The analytic syntactic functions can be used to define
the semantics of a programming language. In order to
define the meaning of the arithmetic terms described
above, we need two more functions of a semantic
nature, one analytic and one synthetic. If the term *t*
is a constant then is the number which *t* denotes.
If is a number is the symbolic expression
denoting this number. We have the obvious relations

Now we can define the meaning of terms by saying that the value of a term for a state vector is given by

We can go farther and describe the meaning of a
program in a programming language as follows:
*The meaning of a program is defined by its effect on the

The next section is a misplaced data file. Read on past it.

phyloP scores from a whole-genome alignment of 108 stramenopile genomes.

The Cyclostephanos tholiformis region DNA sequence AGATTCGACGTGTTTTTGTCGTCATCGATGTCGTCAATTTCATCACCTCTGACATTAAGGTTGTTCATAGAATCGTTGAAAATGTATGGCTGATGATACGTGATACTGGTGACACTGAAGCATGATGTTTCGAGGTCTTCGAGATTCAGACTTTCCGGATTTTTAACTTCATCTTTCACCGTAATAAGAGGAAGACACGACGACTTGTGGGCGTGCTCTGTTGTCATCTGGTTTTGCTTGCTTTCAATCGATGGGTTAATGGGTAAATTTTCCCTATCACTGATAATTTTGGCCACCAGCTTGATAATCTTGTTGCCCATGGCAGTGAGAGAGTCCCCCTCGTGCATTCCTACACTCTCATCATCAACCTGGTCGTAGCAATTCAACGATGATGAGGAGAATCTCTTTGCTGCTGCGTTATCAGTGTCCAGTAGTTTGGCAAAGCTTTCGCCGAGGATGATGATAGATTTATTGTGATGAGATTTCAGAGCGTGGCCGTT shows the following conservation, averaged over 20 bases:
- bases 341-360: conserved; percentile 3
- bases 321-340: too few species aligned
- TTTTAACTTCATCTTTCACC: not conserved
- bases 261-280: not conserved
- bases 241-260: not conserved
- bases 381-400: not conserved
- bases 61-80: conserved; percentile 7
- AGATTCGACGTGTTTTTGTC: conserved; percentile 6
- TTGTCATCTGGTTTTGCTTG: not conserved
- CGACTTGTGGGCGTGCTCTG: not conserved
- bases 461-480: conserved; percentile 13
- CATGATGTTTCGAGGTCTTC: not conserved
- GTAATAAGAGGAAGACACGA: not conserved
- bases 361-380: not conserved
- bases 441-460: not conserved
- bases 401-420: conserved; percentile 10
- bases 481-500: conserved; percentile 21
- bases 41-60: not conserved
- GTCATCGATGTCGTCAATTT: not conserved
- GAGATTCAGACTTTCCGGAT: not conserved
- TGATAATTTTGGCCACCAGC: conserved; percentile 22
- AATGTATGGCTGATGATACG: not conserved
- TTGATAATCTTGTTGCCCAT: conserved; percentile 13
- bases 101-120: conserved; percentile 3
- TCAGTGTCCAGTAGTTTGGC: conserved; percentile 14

state vector*. Admittedly, this definition will have to be
elaborated to take input and output into account.

In the case of ALGOL we should have a function

which gives the value of the state vector after the ALGOL program has stopped, given that it was started at its beginning and that the state vector was initially . We expect to publish elsewhere a recursive description of the meaning of a small subset of ALGOL.

Translation rules can also be described formally. Namely,

1. A machine is described by a function

giving the effect of operating the machine program p
on a machine vector *x*.

2. An invertible representation of a state vector as a machine vector is given.

3. A function translating source programs into machine programs is given.

The correctness of the translation is defined by the equation

It should be noted that is an abstract function
and not a machine program. In order to describe
compilers, we need another abstract invertible function,
, which gives a representation of the source
program in the machine memory ready to be translated.
A *compiler* is then a machine program such that
.

Tue May 14 13:32:03 PDT 1996